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March 4, 2019

Third Circuit panel rules sex offenders subject to registration laws in Pennsylvania are "in custody" for habeas purposes

Last week, a unanimous panel of the Third Circuit issued what seems to be a groundbreaking ruling about habeas jurisdiction. In Piasecki v. Court of Common Pleas, No. 16-4175 (3d Cir. Feb 27, 2019) (available here), the Third Circuit distinguished a variety of contrary rulings from other circuits to hold that a registered sex offender in Pennsylvania is “in custody” for purposes of having jurisdiction to bring a habeas corpus challenge. Here is how the opinion starts and ends:

We are asked to decide whether a habeas corpus petitioner who was subject only to registration requirements under Pennsylvania’s Sex Offender Registration and Notification Act (“SORNA”) when he filed his petition was “in custody pursuant to the judgment of a State Court,” as required for jurisdiction.  We hold that the registration requirements were sufficiently restrictive to constitute custody and that they were imposed pursuant to the state court judgment of sentence.  Accordingly, we will reverse the District Court and remand for further proceedings.....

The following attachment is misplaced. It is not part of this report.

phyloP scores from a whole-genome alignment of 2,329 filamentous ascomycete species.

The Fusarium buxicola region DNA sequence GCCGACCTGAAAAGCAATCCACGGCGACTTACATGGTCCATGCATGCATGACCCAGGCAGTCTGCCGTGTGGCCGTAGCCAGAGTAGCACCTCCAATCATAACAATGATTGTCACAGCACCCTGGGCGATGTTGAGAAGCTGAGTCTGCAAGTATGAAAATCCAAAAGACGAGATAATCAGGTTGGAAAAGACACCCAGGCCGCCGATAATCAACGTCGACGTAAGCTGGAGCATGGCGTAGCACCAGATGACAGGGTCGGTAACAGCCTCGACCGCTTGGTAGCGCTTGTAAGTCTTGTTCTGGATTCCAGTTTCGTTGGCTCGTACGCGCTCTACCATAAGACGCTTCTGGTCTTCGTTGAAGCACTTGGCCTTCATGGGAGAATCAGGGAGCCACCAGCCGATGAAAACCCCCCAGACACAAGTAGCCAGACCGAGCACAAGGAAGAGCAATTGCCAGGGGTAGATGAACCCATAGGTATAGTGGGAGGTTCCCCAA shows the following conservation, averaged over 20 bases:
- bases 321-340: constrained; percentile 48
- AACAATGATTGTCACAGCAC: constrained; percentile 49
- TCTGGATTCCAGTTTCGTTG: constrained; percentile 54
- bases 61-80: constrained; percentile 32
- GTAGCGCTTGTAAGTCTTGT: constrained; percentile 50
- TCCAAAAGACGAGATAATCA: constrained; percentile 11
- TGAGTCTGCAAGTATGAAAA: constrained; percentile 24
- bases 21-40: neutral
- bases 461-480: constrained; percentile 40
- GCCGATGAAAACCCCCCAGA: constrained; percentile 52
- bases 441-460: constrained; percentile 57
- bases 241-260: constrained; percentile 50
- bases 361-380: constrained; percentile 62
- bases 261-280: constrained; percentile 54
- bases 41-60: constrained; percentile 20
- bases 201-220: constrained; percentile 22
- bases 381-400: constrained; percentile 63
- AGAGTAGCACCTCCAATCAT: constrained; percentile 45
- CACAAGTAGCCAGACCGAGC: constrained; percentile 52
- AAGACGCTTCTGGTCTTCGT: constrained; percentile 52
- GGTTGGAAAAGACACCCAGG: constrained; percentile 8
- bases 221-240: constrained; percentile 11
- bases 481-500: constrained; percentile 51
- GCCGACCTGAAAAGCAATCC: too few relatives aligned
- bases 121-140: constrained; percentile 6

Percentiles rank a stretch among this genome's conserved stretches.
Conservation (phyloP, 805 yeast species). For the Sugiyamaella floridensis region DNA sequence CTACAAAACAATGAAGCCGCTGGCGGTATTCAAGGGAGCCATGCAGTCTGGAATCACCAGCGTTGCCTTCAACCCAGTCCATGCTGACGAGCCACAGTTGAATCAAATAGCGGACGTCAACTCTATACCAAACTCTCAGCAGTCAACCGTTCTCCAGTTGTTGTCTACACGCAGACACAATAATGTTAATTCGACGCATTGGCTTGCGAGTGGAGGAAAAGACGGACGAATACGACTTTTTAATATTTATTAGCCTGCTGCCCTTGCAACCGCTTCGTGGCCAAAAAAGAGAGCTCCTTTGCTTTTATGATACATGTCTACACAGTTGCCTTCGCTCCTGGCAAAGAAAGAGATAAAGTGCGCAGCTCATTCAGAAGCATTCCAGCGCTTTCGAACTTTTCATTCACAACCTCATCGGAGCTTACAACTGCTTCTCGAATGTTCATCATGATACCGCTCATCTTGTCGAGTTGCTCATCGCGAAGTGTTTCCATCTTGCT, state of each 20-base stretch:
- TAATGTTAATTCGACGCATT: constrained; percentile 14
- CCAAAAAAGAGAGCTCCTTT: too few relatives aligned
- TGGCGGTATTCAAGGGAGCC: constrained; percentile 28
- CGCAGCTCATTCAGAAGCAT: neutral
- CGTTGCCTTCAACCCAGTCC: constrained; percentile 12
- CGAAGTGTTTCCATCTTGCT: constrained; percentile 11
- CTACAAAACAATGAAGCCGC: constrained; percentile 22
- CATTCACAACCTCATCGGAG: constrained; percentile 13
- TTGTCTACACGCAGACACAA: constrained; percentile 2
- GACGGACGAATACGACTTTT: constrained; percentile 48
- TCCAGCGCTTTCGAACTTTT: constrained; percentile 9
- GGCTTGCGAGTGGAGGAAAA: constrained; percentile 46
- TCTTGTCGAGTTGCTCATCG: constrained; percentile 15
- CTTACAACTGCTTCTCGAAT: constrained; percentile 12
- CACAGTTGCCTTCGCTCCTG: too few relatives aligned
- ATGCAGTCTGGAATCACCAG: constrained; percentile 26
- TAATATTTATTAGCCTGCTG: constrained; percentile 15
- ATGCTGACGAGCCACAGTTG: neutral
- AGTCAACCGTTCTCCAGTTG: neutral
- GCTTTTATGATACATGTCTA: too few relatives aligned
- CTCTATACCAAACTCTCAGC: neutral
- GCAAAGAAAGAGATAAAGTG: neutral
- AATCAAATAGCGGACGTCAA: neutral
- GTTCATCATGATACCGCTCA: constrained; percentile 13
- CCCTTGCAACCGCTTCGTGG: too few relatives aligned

The writ of habeas corpus “is not now and never has been a static, narrow, formalistic remedy.”  The scope of the writ has grown in accordance with its purpose — to protect individuals against the erosion of their right to be free from wrongful restraints upon their liberty.  SORNA’s registration requirements clearly constitute a restraint upon liberty, a physical restraint not shared by the public generally.  The restraint imposed on Piasecki is a direct consequence of a state court judgment of sentence, and it therefore can support habeas corpus jurisdiction.  For all of the reasons set forth above, the order of the District Court is vacated and the case is remanded for further proceedings consistent with this opinion.

March 4, 2019 at 11:12 AM | Permalink


Great decision. Will have wide-reaching applications. Litigated by Peter Goldberger, a superb lawyer.

Posted by: Michael R. Levine | Mar 4, 2019 5:57:56 PM

Constitutional common sense! I wish the lawmakers would stop trying to get elected based on how many lashes they think need to be given a registered citizen retroactively.

Posted by: Book38 | Mar 4, 2019 6:10:22 PM

Dealing with exact same issue, appeal on State Supreme Court ran over until sentence completed. Filed a writ of habeas 2254 shortly afterwards, government opposed stating that my sentence was completed. But I started the appeal process in 2004 and am still appealing for my case to be heard by people that care about the truth and justice, but they try and stop me at every turn. If anyone has case law similar to Paisecki please ley me know. Wright

Posted by: ShagasWright | Aug 12, 2019 4:08:32 PM

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